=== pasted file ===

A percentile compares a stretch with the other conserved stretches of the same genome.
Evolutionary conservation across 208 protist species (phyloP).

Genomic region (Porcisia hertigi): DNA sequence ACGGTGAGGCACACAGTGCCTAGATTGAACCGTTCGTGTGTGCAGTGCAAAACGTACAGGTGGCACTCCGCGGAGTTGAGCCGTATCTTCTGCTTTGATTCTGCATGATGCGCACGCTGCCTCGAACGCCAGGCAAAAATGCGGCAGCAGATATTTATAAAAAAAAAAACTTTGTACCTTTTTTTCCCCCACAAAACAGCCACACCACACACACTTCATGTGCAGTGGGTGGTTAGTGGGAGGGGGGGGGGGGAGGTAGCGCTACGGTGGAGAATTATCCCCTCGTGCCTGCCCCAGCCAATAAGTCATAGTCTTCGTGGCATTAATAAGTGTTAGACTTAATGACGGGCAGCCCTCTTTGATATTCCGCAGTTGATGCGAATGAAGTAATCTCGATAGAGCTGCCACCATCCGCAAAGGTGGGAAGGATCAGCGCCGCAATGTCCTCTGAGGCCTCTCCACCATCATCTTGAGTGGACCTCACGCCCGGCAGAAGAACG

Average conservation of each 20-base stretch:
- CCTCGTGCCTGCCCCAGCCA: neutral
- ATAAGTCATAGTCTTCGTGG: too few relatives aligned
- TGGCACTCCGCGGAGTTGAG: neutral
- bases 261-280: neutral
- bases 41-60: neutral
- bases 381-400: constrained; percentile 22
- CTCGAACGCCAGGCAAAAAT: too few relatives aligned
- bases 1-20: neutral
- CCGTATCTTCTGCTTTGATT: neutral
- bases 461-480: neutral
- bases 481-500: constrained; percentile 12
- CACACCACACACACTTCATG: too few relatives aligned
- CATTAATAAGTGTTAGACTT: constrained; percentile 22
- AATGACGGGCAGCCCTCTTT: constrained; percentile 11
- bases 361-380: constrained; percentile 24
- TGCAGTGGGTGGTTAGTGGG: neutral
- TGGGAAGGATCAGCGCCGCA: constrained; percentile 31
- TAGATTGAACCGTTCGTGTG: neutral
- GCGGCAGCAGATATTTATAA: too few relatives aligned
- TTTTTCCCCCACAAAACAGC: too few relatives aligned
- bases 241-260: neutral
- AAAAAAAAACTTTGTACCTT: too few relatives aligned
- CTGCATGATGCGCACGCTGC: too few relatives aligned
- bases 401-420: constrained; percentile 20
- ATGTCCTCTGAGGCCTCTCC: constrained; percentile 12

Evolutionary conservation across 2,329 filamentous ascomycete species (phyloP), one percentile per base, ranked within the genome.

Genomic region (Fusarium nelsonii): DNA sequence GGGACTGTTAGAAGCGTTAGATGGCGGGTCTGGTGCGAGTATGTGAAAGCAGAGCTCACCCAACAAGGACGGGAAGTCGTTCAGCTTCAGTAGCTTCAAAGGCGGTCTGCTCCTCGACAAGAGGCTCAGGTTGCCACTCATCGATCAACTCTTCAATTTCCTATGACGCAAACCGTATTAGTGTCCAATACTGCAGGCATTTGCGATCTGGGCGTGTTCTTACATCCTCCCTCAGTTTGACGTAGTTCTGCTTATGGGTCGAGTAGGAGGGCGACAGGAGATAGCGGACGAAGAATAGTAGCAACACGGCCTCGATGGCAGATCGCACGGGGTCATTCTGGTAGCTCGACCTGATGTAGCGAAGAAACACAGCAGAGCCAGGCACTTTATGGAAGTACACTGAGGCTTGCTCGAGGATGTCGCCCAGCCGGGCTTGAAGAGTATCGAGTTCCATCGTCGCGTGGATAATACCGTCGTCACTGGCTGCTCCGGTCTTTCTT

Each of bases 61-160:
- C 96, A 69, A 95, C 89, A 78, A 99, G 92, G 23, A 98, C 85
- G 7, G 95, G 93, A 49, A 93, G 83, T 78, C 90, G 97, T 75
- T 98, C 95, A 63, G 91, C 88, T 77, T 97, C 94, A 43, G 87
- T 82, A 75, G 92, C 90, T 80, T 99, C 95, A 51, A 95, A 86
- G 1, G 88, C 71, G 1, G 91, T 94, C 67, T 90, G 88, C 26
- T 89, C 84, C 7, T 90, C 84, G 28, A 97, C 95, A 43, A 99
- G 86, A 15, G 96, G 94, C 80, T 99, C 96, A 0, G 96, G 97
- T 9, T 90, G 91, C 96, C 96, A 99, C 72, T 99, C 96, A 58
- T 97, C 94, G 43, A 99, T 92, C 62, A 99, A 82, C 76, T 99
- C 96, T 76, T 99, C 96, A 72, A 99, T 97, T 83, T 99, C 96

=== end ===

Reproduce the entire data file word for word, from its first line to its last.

A percentile compares a stretch with the other conserved stretches of the same genome.
Evolutionary conservation across 208 protist species (phyloP).

Genomic region (Porcisia hertigi): DNA sequence ACGGTGAGGCACACAGTGCCTAGATTGAACCGTTCGTGTGTGCAGTGCAAAACGTACAGGTGGCACTCCGCGGAGTTGAGCCGTATCTTCTGCTTTGATTCTGCATGATGCGCACGCTGCCTCGAACGCCAGGCAAAAATGCGGCAGCAGATATTTATAAAAAAAAAAACTTTGTACCTTTTTTTCCCCCACAAAACAGCCACACCACACACACTTCATGTGCAGTGGGTGGTTAGTGGGAGGGGGGGGGGGGAGGTAGCGCTACGGTGGAGAATTATCCCCTCGTGCCTGCCCCAGCCAATAAGTCATAGTCTTCGTGGCATTAATAAGTGTTAGACTTAATGACGGGCAGCCCTCTTTGATATTCCGCAGTTGATGCGAATGAAGTAATCTCGATAGAGCTGCCACCATCCGCAAAGGTGGGAAGGATCAGCGCCGCAATGTCCTCTGAGGCCTCTCCACCATCATCTTGAGTGGACCTCACGCCCGGCAGAAGAACG

Average conservation of each 20-base stretch:
- CCTCGTGCCTGCCCCAGCCA: neutral
- ATAAGTCATAGTCTTCGTGG: too few relatives aligned
- TGGCACTCCGCGGAGTTGAG: neutral
- bases 261-280: neutral
- bases 41-60: neutral
- bases 381-400: constrained; percentile 22
- CTCGAACGCCAGGCAAAAAT: too few relatives aligned
- bases 1-20: neutral
- CCGTATCTTCTGCTTTGATT: neutral
- bases 461-480: neutral
- bases 481-500: constrained; percentile 12
- CACACCACACACACTTCATG: too few relatives aligned
- CATTAATAAGTGTTAGACTT: constrained; percentile 22
- AATGACGGGCAGCCCTCTTT: constrained; percentile 11
- bases 361-380: constrained; percentile 24
- TGCAGTGGGTGGTTAGTGGG: neutral
- TGGGAAGGATCAGCGCCGCA: constrained; percentile 31
- TAGATTGAACCGTTCGTGTG: neutral
- GCGGCAGCAGATATTTATAA: too few relatives aligned
- TTTTTCCCCCACAAAACAGC: too few relatives aligned
- bases 241-260: neutral
- AAAAAAAAACTTTGTACCTT: too few relatives aligned
- CTGCATGATGCGCACGCTGC: too few relatives aligned
- bases 401-420: constrained; percentile 20
- ATGTCCTCTGAGGCCTCTCC: constrained; percentile 12

Evolutionary conservation across 2,329 filamentous ascomycete species (phyloP), one percentile per base, ranked within the genome.

Genomic region (Fusarium nelsonii): DNA sequence GGGACTGTTAGAAGCGTTAGATGGCGGGTCTGGTGCGAGTATGTGAAAGCAGAGCTCACCCAACAAGGACGGGAAGTCGTTCAGCTTCAGTAGCTTCAAAGGCGGTCTGCTCCTCGACAAGAGGCTCAGGTTGCCACTCATCGATCAACTCTTCAATTTCCTATGACGCAAACCGTATTAGTGTCCAATACTGCAGGCATTTGCGATCTGGGCGTGTTCTTACATCCTCCCTCAGTTTGACGTAGTTCTGCTTATGGGTCGAGTAGGAGGGCGACAGGAGATAGCGGACGAAGAATAGTAGCAACACGGCCTCGATGGCAGATCGCACGGGGTCATTCTGGTAGCTCGACCTGATGTAGCGAAGAAACACAGCAGAGCCAGGCACTTTATGGAAGTACACTGAGGCTTGCTCGAGGATGTCGCCCAGCCGGGCTTGAAGAGTATCGAGTTCCATCGTCGCGTGGATAATACCGTCGTCACTGGCTGCTCCGGTCTTTCTT

Each of bases 61-160:
- C 96, A 69, A 95, C 89, A 78, A 99, G 92, G 23, A 98, C 85
- G 7, G 95, G 93, A 49, A 93, G 83, T 78, C 90, G 97, T 75
- T 98, C 95, A 63, G 91, C 88, T 77, T 97, C 94, A 43, G 87
- T 82, A 75, G 92, C 90, T 80, T 99, C 95, A 51, A 95, A 86
- G 1, G 88, C 71, G 1, G 91, T 94, C 67, T 90, G 88, C 26
- T 89, C 84, C 7, T 90, C 84, G 28, A 97, C 95, A 43, A 99
- G 86, A 15, G 96, G 94, C 80, T 99, C 96, A 0, G 96, G 97
- T 9, T 90, G 91, C 96, C 96, A 99, C 72, T 99, C 96, A 58
- T 97, C 94, G 43, A 99, T 92, C 62, A 99, A 82, C 76, T 99
- C 96, T 76, T 99, C 96, A 72, A 99, T 97, T 83, T 99, C 96